Turkey, once a reliable ally, has moved squarely into the Islamist and pro-Iran camp since Obama took office; so much so that it refused US offers of aid (but not Iran’s) after a recent earthquake. It has given Iran access to the various and sundry military hardware it received courtesy of the US taxpayers, which Ahmedinejad and Company can now pick apart to simulate or counter. After a UN report rebuffed Turkey’s manufactured snit over Israel’s self defense against its pro-Hamas “flotilla,” the Turks responded by expelling the Israeli ambassador and formally downgrading in the two countries’ relations. There was not even a peep about that strategic disaster from Obama. In fact, several sources tell us that his minions put “intense pressure” on Israel, not Turkey. Obama urged Israel to genuflect and accede to Turkey’s demand for an apology–despite a pro-Israel report from an anti-Israel world body. More evidence of waning US influence.

The President’s failed outreach and flaccid sanctions have only enabled Iran to move closer to its goal of nuclear weapons. Contrary to the administration’s claims that the Iranian regime is “isolated,” its power and prestige has transcended the Sunni-Shiite divide. Sunni Hamas (and soon Egypt?) has become its client, and Shiite Hezbollah has taken the reins of government in Lebanon. Iran’s ally and longtime US antagonist, Syria, is the one Arab country where Obama has not supported a dictator’s ouster since, after all, as Clinton told us in March, strongman, Bashir Assad, is a “reformer.” Assad responded to that ridiculous justification for inaction by recently expelling the US ambassador.

And what of our good friend Israel? It is clear enough, as Senator Lindsey Graham (R-SC) said, that Obama has “thrown Israel under the bus.” Worse than Obama’s betrayal of our one reliable ally in the region, however, are the consequences of it. To the extent that there was a real peace process in the region–a highly dubious notion–Obama has single-handedly killed it. His hectoring of Israel has not given it any reason to take those dangerous and one-way “risks for peace.” With Clinton–of ‘Assad is a reformer’ fame–little more than an Obama lapdog, the entire administration regularly blames the lack of a peace deal on Israeli “settlements,” while ignoring Arab cries for genocide. Then they seem dumbfounded when the Israelis opt for security over suicide and build nonetheless. (If Israeli homes on the West Bank were really the problem, there would have been peace prior to 1967. More reality ignored by this administration.)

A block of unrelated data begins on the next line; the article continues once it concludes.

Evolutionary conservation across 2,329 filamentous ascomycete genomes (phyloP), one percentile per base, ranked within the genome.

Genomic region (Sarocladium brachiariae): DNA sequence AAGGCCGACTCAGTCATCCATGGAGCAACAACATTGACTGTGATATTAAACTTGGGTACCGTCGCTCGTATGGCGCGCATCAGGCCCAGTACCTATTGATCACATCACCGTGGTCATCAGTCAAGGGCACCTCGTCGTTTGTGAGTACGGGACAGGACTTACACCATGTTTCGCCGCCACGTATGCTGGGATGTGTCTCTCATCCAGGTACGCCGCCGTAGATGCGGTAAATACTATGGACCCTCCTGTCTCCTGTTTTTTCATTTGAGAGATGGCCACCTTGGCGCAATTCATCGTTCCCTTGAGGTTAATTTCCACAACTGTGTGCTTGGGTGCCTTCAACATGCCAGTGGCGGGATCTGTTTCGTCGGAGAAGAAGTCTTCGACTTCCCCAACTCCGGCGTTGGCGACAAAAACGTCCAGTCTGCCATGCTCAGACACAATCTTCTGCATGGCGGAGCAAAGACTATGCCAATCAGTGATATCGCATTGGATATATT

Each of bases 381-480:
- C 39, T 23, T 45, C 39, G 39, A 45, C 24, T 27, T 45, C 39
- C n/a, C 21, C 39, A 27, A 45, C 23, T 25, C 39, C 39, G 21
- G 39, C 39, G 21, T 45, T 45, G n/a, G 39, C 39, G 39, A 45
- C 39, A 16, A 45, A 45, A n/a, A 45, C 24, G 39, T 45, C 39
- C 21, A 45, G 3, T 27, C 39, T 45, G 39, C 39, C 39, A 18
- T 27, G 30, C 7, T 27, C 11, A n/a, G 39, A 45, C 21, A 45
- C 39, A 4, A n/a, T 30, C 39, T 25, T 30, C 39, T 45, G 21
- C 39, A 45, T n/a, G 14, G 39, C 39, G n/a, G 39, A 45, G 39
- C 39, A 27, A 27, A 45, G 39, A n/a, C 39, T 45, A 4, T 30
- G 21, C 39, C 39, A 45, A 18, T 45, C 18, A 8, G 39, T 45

I recently heard an administration spokesperson assert that Obama’s policies have “won back” friends and prestige for the US overseas; prestige, she claimed, that was lost by former President George W. Bush. Unfortunately for everyone, her assertions do not stand up to facts. The upshot of Obama’s foreign policy in the Middle East has been:

• Increasing influence by an Iran on the brink of achieving its goal of nuclear weapons.

• Damaged relations with the Saudis, whose new heir apparent, Nayef bin Abdul-Aziz Al Saud, is more likely to fashion a Saudi Arabia that is even more retrograde as opposed to being closer to the United States.

• Less influence in Libya than we had when Gaddafi was in charge.

• An Egypt ripe for a Muslim Brotherhood takeover that openly persecutes Christians and is about to rip up its peace treaty with Israel, making a full-scale Mideast war likelier than any time since it was signed.

• Hezbollah running Lebanon.

• Iranian ally Syria running amuck with impunity.

• An Islamist Turkey, openly flaunting its pro-Iranian and anti-US credentials.

• And our close friend, Israel, sensing enough betrayal to ignore Obama’s pressure for it to return to what its former Foreign Minister Abba Eban called the “Auschwitz borders.”

Quite an accomplishment: undoing the work of generations in less than three years.